In English, many things are named after a particular country – but have you ever wondered what those things are called in those countries?
1(oriental)asiático masculineasiática feminineamarillo masculine offensiveamarilla feminine offensive
1(messy substance)porquería feminine informal
- Britney came stomping down the hallway, some kinda gook in her hair.
- I was almost shocked, for instance, at the simple perfection of the Clams Casino - a New York-like first course that often is miserably laden with breadcrumb-cheese gook and baked into submission.
- This gook makes the difference between a frizzy mess and some kind of defined curl.
- He'd only seen the makeup kit briefly, when Tanner took out some white, gloppy gook to take off the makeup that covered nearly his entire body.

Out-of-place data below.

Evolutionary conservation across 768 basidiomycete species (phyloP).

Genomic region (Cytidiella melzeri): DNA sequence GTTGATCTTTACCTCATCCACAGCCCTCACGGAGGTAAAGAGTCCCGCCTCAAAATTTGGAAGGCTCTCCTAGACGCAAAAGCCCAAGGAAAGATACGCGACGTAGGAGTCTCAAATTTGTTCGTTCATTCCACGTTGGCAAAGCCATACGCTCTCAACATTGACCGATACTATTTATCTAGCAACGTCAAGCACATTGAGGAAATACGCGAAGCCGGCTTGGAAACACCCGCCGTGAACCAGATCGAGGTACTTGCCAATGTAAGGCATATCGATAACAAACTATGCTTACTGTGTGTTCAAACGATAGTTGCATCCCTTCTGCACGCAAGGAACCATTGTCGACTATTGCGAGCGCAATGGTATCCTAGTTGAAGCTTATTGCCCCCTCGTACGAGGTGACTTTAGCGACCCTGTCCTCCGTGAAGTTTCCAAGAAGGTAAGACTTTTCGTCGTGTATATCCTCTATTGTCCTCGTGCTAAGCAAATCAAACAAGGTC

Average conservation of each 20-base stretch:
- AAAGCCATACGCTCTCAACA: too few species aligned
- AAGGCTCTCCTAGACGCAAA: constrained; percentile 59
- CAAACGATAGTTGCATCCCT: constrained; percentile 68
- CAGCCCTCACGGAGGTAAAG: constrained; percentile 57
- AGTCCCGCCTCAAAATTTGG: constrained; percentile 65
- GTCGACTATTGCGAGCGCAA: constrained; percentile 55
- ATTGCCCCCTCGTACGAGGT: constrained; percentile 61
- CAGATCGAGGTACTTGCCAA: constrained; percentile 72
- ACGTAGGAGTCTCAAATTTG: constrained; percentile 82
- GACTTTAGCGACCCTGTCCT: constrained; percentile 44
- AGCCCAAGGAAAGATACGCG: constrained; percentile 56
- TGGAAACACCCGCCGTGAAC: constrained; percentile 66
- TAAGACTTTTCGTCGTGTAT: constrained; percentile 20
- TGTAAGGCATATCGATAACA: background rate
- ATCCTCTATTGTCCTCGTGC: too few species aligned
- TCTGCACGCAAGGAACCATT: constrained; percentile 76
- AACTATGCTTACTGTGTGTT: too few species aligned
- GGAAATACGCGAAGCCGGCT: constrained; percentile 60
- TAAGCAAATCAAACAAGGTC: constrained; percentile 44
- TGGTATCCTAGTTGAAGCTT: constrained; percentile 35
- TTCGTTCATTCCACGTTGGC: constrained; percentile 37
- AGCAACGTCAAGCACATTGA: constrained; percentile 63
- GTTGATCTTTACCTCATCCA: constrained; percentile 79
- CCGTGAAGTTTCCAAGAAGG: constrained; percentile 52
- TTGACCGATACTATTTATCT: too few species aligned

- It's important to stir fairly constantly, scraping the bottom so all the gook you just bubbled gets blended in.
- Indeed, for a pinkish, processed, canned luncheon meat surrounded in gelatinous gook, Spam has quite an amazing story to tell - and a uniquely American one at that.
- I tried to scramble back into the wall and got drenched in colored gook.
- Christine was still trying to clear her mouth of the sweet gook.
English has borrowed many of the following foreign expressions of parting, so you’ve probably encountered some of these ways to say goodbye in other languages.
Many words formed by the addition of the suffix –ster are now obsolete - which ones are due a resurgence?
As their breed names often attest, dogs are a truly international bunch. Let’s take a look at 12 different dog breed names and their backstories.